Need a specific sort of string modification. Can someone help?

Roy Smith roy at
Sat Jan 5 21:47:03 CET 2013

In article <mailman.142.1357417943.2939.python-list at>,
 Chris Angelico <rosuav at> wrote:

> On Sun, Jan 6, 2013 at 7:04 AM, Ian Kelly <ian.g.kelly at> wrote:
> > On Sat, Jan 5, 2013 at 8:57 AM, Chris Angelico <rosuav at> wrote:
> >> You miss my point, though. I went for simple Pythonic code, and never
> >> measured its performance, on the expectation that it's "good enough".
> >> Written in C, the state machine is probably WAY faster than splitting
> >> and then iterating. My C++ MUD client uses code similar to that to
> >> parse TELNET and ANSI codes from a stream of bytes in a socket (and
> >> one of its "states" is that there's no more data available, so wait on
> >> the socket); the rewrite in a high level language divides the string
> >> on "\xFF" for TELNET and "\x1B" for ANSI, working them separately, and
> >> then afterward splits on "\n" to divide into lines. The code's much
> >> less convoluted, it's easier to test different parts (because I can
> >> simply call the ANSI parser with a block of text), and on a modern
> >> computer, you can't see the performance difference (since you spend
> >> most of your time waiting for socket data anyway).
> >
> > Anecdotally and somewhat off-topic, when I wrote my own MUD client in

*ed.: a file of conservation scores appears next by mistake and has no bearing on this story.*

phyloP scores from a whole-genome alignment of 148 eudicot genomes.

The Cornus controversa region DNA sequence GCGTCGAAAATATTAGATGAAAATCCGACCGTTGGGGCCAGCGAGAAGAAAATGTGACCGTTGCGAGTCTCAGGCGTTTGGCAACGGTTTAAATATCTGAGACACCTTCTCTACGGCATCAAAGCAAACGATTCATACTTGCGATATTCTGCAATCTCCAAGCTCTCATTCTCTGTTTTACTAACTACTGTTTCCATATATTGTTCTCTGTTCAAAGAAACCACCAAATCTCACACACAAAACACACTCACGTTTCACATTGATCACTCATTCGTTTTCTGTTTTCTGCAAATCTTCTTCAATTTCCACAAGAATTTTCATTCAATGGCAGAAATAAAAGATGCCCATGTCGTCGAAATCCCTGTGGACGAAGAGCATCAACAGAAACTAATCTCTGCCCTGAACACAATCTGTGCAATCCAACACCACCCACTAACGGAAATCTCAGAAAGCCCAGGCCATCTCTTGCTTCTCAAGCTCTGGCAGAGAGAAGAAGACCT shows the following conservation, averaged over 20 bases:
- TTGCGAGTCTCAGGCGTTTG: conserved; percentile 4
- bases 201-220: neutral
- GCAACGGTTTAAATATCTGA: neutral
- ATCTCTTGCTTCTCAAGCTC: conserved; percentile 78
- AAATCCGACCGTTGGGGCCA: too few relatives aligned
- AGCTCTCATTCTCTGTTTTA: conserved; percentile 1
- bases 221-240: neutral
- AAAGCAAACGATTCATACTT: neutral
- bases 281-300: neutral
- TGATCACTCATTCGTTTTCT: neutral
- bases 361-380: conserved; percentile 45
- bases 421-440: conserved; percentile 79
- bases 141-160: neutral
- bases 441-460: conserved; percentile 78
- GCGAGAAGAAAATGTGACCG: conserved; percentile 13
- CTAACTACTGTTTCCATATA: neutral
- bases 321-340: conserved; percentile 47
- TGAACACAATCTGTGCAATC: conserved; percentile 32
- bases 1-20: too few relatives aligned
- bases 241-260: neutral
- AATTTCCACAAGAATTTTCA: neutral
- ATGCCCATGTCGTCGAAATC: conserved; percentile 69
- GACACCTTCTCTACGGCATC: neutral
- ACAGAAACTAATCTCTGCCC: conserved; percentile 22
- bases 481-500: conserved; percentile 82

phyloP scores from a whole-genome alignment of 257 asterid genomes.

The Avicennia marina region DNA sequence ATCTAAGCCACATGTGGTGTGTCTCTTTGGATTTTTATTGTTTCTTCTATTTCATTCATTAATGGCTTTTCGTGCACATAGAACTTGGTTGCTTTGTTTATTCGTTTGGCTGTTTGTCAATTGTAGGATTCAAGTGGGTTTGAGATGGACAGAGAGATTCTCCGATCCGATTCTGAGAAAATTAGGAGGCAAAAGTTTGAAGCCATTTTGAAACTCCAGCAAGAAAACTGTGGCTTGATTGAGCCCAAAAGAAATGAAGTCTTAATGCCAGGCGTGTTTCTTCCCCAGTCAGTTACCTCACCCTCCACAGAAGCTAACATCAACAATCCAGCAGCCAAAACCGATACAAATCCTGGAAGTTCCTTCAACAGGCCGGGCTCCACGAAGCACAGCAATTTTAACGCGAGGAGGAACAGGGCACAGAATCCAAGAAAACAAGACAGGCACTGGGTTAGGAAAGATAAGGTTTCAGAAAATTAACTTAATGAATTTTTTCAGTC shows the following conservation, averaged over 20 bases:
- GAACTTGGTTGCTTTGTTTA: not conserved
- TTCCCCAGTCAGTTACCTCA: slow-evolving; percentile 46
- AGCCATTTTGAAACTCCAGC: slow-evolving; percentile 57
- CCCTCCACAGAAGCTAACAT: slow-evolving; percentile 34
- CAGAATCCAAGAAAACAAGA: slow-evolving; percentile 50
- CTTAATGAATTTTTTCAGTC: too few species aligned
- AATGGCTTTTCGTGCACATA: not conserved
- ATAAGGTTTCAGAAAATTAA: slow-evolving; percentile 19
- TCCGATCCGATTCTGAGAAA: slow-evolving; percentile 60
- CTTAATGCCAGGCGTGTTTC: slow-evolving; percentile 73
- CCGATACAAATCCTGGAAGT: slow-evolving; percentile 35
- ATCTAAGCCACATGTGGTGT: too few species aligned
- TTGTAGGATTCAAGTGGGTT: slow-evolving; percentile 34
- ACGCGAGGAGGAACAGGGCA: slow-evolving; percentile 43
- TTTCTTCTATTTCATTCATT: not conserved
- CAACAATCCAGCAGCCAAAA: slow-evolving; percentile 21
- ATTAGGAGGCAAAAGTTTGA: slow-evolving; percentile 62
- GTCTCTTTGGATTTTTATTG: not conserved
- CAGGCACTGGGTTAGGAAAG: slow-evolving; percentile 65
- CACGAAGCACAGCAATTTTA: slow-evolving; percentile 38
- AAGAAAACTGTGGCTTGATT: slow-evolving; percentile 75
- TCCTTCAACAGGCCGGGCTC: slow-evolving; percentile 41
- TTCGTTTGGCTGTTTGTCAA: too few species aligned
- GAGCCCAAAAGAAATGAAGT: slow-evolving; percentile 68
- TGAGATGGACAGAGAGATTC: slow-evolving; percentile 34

> > Python, I implemented both TELNET and ANSI parsing in Python using a
> > state machine processing one byte at a time (actually two state
> > machines - one at the protocol layer and one at the client layer; the
> > telnet module is a modified version of the twisted.conch.telnet
> > module).  I was worried that the processing would be too slow in
> > Python.  When I got it running, it turned out that there was a
> > noticeable lag between input being received and displayed.  But when I
> > profiled the issue it actually turned out that the rich text control I
> > was using, which was written in C++, wasn't able to handle a large
> > buffer gracefully.  The parsing code in Python did just fine and
> > didn't contribute to the lag issue at all.
> The opposite decision, the same result. Performance was *good enough*.
> With Gypsum, my early performance problems were almost completely
> solved by properly handling the expose-event and only painting the
> parts that changed (I don't use a rich text control, I use a
> GTK2.DrawingArea). Text processing of something that's come over a
> network is seldom a problem; if it were, we'd see noticeably slower
> downloads over HTTPS than HTTP, and that just doesn't happen. I think
> (though I can't prove) that crypto written in C is probably more
> expensive than ANSI parsing written in Python.
> ChrisA

It's rare to find applications these days that are truly CPU bound.  
Once you've used some reasonable algorithm, i.e. not done anything in 
O(n^2) that could have been done in O(n) or O(n log n), you will more 
often run up against I/O speed, database speed, network latency, memory 
exhaustion, or some such as the reason your code is too slow.

The upshot of this is that for most things, Python (even though it runs 
an order of magnitude slower than C), will always be *good enough*.

I'm sure I've mentioned this before, but the application code for is 100% Python.  We pretty much can't even measure how much 
CPU time is spent running Python code.  Everything is database, network, 
and (occasionally) disk throughput.

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